Why are clicks disappearing?
Google’s search pages are playing a larger role in delivering information. If the search page has the information a searcher wants, then there is no need for the searcher to click on an natural link that may contain the same information.
For example, let’s say a Google searcher queries “line creek brewery”. Information like the brewery’s address, hours, phone number, upcoming events, and more are located in the page’s right-hand rail. If the searcher wants to know any of that information, a click to the natural link on top of the left-hand side of the page is not necessary.
What should businesses do?
Since answers and ads will continue to dominate Google’s search results moving forward, businesses should take the following two actions:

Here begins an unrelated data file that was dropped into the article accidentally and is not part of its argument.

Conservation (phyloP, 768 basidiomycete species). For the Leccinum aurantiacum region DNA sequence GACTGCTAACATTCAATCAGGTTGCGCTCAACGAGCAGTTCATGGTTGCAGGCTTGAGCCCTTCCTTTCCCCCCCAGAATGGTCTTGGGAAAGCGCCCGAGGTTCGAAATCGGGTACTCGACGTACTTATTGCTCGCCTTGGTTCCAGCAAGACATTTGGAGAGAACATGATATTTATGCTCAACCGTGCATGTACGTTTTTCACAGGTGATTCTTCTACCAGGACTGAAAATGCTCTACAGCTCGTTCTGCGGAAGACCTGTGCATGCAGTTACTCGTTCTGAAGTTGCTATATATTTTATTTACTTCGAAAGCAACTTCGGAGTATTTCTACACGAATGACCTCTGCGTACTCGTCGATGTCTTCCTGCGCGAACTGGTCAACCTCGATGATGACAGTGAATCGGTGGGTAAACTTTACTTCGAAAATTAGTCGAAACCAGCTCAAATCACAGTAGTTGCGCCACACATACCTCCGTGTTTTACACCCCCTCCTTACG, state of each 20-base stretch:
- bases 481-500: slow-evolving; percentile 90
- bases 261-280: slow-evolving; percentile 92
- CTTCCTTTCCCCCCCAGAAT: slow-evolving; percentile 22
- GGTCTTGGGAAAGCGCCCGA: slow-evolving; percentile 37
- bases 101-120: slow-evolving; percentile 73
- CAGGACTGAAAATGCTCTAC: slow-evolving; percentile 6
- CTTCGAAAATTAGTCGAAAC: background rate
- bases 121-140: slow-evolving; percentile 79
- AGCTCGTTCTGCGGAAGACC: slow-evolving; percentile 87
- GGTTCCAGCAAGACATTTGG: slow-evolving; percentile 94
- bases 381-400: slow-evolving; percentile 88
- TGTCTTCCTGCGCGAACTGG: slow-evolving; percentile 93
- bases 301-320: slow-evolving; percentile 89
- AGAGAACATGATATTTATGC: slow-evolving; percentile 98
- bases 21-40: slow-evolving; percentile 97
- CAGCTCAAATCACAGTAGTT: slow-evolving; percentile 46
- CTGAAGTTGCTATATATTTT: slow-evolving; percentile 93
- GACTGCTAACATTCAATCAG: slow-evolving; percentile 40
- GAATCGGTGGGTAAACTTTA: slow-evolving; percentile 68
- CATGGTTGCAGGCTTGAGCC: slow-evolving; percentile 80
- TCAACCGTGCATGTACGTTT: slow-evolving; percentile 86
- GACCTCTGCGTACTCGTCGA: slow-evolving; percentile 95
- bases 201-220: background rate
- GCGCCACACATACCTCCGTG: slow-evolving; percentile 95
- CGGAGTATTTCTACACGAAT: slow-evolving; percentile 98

When Microsoft’s CEO Steve Ballmer unveiled the Bing search engine at the All Things Digital conference in May 2009, Google was already the established king of search. Today, Bing continues to not be the most widely-used search engine, but it still offers some great marketing opportunities that can help organizations achieve their performance goals.
Here are four reasons why organizations should consider appearing in Bing’s search results with paid ads:
1. The Bing Network has a respectable search engine market share
These are the latest domestic search engine market share figures from Statcounter: